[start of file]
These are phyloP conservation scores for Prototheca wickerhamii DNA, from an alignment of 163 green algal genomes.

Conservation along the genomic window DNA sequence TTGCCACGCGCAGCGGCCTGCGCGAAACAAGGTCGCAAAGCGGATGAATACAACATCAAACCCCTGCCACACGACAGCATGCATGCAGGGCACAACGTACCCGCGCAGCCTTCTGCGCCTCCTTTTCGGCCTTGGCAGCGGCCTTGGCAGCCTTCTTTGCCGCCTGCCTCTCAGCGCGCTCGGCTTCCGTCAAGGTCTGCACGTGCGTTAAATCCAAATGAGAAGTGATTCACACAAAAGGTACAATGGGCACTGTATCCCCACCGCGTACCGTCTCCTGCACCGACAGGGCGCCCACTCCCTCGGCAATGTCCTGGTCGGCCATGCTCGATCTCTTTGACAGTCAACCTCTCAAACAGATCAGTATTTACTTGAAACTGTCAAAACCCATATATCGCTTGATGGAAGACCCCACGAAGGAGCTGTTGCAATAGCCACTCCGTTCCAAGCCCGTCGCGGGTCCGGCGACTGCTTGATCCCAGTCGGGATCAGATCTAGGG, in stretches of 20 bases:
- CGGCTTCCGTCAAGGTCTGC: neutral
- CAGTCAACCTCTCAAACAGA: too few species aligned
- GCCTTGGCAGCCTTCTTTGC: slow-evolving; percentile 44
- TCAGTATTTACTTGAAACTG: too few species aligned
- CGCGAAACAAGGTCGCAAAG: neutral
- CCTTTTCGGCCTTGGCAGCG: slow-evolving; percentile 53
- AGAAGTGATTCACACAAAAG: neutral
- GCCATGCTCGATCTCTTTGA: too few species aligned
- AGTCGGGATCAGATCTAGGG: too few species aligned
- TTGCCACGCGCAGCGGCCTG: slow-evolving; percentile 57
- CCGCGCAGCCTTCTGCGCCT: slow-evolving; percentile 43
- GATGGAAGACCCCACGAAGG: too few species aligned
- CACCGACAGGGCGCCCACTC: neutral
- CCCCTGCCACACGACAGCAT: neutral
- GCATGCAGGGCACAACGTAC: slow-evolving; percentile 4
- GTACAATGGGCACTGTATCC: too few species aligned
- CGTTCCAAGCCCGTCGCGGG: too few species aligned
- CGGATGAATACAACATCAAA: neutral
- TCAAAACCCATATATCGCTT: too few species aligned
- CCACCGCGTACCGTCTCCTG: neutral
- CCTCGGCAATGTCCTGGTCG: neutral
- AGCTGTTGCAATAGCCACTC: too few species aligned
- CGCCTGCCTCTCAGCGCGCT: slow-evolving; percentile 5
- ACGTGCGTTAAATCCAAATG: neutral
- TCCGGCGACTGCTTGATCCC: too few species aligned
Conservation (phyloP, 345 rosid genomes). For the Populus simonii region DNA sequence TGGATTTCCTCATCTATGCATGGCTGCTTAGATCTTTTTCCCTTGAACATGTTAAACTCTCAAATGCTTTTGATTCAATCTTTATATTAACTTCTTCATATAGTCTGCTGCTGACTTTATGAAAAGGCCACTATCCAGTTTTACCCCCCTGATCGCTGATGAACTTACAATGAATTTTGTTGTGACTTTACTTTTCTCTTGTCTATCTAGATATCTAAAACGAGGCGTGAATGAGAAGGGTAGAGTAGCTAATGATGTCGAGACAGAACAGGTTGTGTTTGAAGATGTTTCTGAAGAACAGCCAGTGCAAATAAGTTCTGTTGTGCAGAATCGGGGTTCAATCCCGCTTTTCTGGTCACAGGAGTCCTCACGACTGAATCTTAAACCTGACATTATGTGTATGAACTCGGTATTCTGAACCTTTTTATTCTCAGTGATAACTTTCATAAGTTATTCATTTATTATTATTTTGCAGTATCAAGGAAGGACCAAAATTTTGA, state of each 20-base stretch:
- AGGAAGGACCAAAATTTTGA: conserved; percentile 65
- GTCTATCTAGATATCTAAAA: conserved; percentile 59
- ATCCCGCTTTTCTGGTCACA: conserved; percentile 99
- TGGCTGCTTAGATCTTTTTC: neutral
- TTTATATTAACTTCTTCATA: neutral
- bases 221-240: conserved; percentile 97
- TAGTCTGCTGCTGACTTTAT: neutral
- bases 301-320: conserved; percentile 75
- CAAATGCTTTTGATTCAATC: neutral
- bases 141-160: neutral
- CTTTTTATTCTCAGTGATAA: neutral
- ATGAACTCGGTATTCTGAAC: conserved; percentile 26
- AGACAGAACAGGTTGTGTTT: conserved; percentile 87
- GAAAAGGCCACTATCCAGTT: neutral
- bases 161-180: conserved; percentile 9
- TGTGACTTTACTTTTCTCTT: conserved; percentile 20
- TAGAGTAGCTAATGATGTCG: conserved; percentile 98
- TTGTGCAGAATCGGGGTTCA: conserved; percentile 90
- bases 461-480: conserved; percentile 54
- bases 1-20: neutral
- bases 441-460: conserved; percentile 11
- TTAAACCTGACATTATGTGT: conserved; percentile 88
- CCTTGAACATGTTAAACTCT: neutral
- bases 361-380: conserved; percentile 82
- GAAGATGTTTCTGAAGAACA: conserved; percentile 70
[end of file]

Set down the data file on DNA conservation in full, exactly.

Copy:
These are phyloP conservation scores for Prototheca wickerhamii DNA, from an alignment of 163 green algal genomes.

Conservation along the genomic window DNA sequence TTGCCACGCGCAGCGGCCTGCGCGAAACAAGGTCGCAAAGCGGATGAATACAACATCAAACCCCTGCCACACGACAGCATGCATGCAGGGCACAACGTACCCGCGCAGCCTTCTGCGCCTCCTTTTCGGCCTTGGCAGCGGCCTTGGCAGCCTTCTTTGCCGCCTGCCTCTCAGCGCGCTCGGCTTCCGTCAAGGTCTGCACGTGCGTTAAATCCAAATGAGAAGTGATTCACACAAAAGGTACAATGGGCACTGTATCCCCACCGCGTACCGTCTCCTGCACCGACAGGGCGCCCACTCCCTCGGCAATGTCCTGGTCGGCCATGCTCGATCTCTTTGACAGTCAACCTCTCAAACAGATCAGTATTTACTTGAAACTGTCAAAACCCATATATCGCTTGATGGAAGACCCCACGAAGGAGCTGTTGCAATAGCCACTCCGTTCCAAGCCCGTCGCGGGTCCGGCGACTGCTTGATCCCAGTCGGGATCAGATCTAGGG, in stretches of 20 bases:
- CGGCTTCCGTCAAGGTCTGC: neutral
- CAGTCAACCTCTCAAACAGA: too few species aligned
- GCCTTGGCAGCCTTCTTTGC: slow-evolving; percentile 44
- TCAGTATTTACTTGAAACTG: too few species aligned
- CGCGAAACAAGGTCGCAAAG: neutral
- CCTTTTCGGCCTTGGCAGCG: slow-evolving; percentile 53
- AGAAGTGATTCACACAAAAG: neutral
- GCCATGCTCGATCTCTTTGA: too few species aligned
- AGTCGGGATCAGATCTAGGG: too few species aligned
- TTGCCACGCGCAGCGGCCTG: slow-evolving; percentile 57
- CCGCGCAGCCTTCTGCGCCT: slow-evolving; percentile 43
- GATGGAAGACCCCACGAAGG: too few species aligned
- CACCGACAGGGCGCCCACTC: neutral
- CCCCTGCCACACGACAGCAT: neutral
- GCATGCAGGGCACAACGTAC: slow-evolving; percentile 4
- GTACAATGGGCACTGTATCC: too few species aligned
- CGTTCCAAGCCCGTCGCGGG: too few species aligned
- CGGATGAATACAACATCAAA: neutral
- TCAAAACCCATATATCGCTT: too few species aligned
- CCACCGCGTACCGTCTCCTG: neutral
- CCTCGGCAATGTCCTGGTCG: neutral
- AGCTGTTGCAATAGCCACTC: too few species aligned
- CGCCTGCCTCTCAGCGCGCT: slow-evolving; percentile 5
- ACGTGCGTTAAATCCAAATG: neutral
- TCCGGCGACTGCTTGATCCC: too few species aligned
Conservation (phyloP, 345 rosid genomes). For the Populus simonii region DNA sequence TGGATTTCCTCATCTATGCATGGCTGCTTAGATCTTTTTCCCTTGAACATGTTAAACTCTCAAATGCTTTTGATTCAATCTTTATATTAACTTCTTCATATAGTCTGCTGCTGACTTTATGAAAAGGCCACTATCCAGTTTTACCCCCCTGATCGCTGATGAACTTACAATGAATTTTGTTGTGACTTTACTTTTCTCTTGTCTATCTAGATATCTAAAACGAGGCGTGAATGAGAAGGGTAGAGTAGCTAATGATGTCGAGACAGAACAGGTTGTGTTTGAAGATGTTTCTGAAGAACAGCCAGTGCAAATAAGTTCTGTTGTGCAGAATCGGGGTTCAATCCCGCTTTTCTGGTCACAGGAGTCCTCACGACTGAATCTTAAACCTGACATTATGTGTATGAACTCGGTATTCTGAACCTTTTTATTCTCAGTGATAACTTTCATAAGTTATTCATTTATTATTATTTTGCAGTATCAAGGAAGGACCAAAATTTTGA, state of each 20-base stretch:
- AGGAAGGACCAAAATTTTGA: conserved; percentile 65
- GTCTATCTAGATATCTAAAA: conserved; percentile 59
- ATCCCGCTTTTCTGGTCACA: conserved; percentile 99
- TGGCTGCTTAGATCTTTTTC: neutral
- TTTATATTAACTTCTTCATA: neutral
- bases 221-240: conserved; percentile 97
- TAGTCTGCTGCTGACTTTAT: neutral
- bases 301-320: conserved; percentile 75
- CAAATGCTTTTGATTCAATC: neutral
- bases 141-160: neutral
- CTTTTTATTCTCAGTGATAA: neutral
- ATGAACTCGGTATTCTGAAC: conserved; percentile 26
- AGACAGAACAGGTTGTGTTT: conserved; percentile 87
- GAAAAGGCCACTATCCAGTT: neutral
- bases 161-180: conserved; percentile 9
- TGTGACTTTACTTTTCTCTT: conserved; percentile 20
- TAGAGTAGCTAATGATGTCG: conserved; percentile 98
- TTGTGCAGAATCGGGGTTCA: conserved; percentile 90
- bases 461-480: conserved; percentile 54
- bases 1-20: neutral
- bases 441-460: conserved; percentile 11
- TTAAACCTGACATTATGTGT: conserved; percentile 88
- CCTTGAACATGTTAAACTCT: neutral
- bases 361-380: conserved; percentile 82
- GAAGATGTTTCTGAAGAACA: conserved; percentile 70